[As I’ve done for the last few years, I wanted to start the New Year by looking back on some prior years that we can commemorate as anniversaries. Leading up to a weekend post with some 2023 predictions!]
On a few key 1773 moments along the way to December’s Boston Tea Party.
1) The Tea Act: One of the many (many many) crucial historical issues about which I knew very little for much of my AmericanStudying life was the role of the British East India Company in American colonial and Revolutionary history (to say nothing, as that hyperlinked article notes, of its roles in the whole world during this period). It’s not just that the company dominated trade between so much of the world, but also and even more importantly that the English government was willing to do whatever it could to support that economic institution. One such step was the Parliamentary Tea Act, which passed in April 1773 and went into effect in May; the law granted the East India Company virtually sole rights over the tea trade between England and the American colonies. This was far from the first controversial such law—that would be the Stamp Act of 1765—but it was another key step in the road toward Revolution.
2) Franklin’s Satire: If laws were one form of historical documents that helped precipitate those Revolutionary responses, another of course were the impassioned and activist writings—often anonymous or pseudonymous, but no less potent for it—produced by colonial leaders. In September 1773, four months after the Tea Act went into effect, the London newspaper The Public Advertiser published such a work by none other than Ben Franklin himself. Entitled “Rules by Which a Great Empire May be Reduced to a Small One,” Franklin’s essay was deeply satirical, poking fun at a number of British missteps but certainly dwelling at length on precisely the kinds of economic extremes comprised by laws like the Tea Act. It’s impossible to know whether the anger that led to the Tea Party would have happened without this textual encouragement, but again these different layers undoubtedly worked together at the very least.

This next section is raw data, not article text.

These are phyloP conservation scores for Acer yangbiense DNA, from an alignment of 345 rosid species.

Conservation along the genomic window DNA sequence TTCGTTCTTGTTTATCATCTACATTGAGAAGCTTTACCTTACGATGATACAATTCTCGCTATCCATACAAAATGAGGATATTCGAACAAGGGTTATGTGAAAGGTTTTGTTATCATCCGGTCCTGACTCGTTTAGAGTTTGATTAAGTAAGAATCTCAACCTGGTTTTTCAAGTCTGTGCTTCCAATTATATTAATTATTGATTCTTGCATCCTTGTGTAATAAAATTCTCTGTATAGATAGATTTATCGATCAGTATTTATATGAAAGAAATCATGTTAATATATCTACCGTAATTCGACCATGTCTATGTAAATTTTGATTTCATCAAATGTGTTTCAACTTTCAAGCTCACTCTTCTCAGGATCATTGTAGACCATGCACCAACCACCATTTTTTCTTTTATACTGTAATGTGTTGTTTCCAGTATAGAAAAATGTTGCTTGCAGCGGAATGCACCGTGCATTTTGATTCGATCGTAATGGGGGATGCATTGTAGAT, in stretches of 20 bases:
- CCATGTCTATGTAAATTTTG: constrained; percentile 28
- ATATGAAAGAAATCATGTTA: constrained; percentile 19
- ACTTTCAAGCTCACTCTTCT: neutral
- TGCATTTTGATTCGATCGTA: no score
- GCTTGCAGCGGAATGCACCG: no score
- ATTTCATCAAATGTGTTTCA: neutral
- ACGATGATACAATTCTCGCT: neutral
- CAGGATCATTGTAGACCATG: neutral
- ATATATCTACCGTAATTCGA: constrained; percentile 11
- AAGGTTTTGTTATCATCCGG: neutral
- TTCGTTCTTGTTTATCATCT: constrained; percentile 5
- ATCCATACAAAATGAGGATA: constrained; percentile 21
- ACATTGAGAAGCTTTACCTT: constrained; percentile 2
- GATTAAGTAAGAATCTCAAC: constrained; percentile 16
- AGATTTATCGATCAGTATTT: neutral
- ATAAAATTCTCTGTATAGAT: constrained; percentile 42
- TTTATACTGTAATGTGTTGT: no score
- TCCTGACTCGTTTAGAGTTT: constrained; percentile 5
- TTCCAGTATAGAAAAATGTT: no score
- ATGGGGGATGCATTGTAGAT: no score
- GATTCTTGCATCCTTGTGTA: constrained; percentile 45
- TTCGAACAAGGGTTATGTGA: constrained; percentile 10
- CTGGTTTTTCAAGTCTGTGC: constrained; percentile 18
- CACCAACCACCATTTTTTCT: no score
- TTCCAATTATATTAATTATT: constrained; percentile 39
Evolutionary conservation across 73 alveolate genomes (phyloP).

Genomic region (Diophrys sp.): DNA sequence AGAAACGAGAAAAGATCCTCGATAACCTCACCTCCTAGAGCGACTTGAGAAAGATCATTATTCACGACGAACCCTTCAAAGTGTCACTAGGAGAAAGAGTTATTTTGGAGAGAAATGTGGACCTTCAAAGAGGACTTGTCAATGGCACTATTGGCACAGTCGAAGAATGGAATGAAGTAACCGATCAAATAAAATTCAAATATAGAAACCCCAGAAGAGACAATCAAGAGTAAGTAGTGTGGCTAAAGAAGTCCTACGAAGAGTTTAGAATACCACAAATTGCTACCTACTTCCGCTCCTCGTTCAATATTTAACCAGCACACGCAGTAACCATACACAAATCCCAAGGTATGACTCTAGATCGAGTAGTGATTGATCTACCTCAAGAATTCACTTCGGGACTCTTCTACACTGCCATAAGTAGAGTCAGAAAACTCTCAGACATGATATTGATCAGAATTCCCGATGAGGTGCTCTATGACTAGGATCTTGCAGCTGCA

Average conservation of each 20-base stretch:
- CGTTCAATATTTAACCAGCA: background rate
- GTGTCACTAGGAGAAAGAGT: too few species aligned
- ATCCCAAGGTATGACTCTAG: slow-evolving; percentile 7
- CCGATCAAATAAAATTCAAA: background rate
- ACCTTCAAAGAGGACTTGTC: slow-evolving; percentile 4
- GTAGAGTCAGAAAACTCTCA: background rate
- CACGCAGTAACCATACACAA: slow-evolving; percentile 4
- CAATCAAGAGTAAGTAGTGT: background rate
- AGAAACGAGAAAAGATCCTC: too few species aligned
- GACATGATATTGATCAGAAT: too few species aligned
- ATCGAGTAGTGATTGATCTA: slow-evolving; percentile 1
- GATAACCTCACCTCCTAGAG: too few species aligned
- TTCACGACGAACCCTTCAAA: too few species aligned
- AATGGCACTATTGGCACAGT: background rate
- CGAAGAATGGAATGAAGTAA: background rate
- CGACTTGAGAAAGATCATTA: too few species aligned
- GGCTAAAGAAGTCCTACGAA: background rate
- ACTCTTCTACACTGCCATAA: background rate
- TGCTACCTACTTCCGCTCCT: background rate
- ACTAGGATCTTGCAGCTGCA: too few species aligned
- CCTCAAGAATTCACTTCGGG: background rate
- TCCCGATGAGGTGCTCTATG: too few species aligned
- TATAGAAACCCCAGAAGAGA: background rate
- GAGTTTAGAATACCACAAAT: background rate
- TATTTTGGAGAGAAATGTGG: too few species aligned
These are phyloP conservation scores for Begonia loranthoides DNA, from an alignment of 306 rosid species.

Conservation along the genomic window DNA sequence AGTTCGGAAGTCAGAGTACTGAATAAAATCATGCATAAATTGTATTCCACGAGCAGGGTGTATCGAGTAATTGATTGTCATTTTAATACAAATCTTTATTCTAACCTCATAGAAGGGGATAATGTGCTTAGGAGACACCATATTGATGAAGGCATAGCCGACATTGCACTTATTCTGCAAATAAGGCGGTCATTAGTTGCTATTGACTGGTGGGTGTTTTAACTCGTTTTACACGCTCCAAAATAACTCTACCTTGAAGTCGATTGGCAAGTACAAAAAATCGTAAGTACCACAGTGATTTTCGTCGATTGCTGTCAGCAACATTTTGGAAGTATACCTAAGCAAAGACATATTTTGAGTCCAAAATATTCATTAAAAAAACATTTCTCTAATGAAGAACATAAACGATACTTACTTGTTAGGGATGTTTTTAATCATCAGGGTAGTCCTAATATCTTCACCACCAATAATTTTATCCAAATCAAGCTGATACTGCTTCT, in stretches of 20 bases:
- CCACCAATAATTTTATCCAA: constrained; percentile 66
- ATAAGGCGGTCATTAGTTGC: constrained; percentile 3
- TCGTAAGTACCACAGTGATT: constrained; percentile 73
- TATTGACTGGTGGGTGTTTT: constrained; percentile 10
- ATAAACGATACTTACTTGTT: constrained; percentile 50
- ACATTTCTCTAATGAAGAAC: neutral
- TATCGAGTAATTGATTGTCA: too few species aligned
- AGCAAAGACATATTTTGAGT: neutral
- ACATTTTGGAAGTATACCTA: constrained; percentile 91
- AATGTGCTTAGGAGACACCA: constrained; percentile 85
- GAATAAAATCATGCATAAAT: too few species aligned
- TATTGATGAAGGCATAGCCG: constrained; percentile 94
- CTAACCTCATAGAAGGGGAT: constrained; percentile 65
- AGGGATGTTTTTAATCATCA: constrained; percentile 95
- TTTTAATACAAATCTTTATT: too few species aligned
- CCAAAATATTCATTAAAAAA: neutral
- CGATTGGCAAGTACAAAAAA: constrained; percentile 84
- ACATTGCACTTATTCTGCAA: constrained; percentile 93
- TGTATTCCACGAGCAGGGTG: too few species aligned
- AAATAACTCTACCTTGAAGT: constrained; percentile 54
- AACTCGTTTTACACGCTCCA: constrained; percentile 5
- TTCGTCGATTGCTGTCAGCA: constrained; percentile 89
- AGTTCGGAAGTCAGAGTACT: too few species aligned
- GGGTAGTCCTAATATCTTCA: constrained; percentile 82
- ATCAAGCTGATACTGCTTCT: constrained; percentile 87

3) The Dartmouth: Four total ships left England in November 1773 with the first shipments of East India Company tea affected by the new law; one (the William) was lost at sea and the other three arrived in Boston a few weeks later, with the first to dock being the Dartmouth. As that first hyperlinked article above highlights, the Dartmouth had originated in Nantucket, reflecting the complex interconnections between American shipping and these English companies and laws. Indeed, as I’ve argued both here and in Of Thee I Sing about Revolutionary War Loyalists, that community were just as much part of America (and thus the new United States) as were the revolutionaries. The Nantucket Quaker Rotch family behind the Dartmouth (and a second of the four ships, the Beaver) offer one small window into those multiple American communities, all of which were present at the Boston Tea Party in December 1773 to be sure.
Next anniversary tomorrow,
PS. What do you think?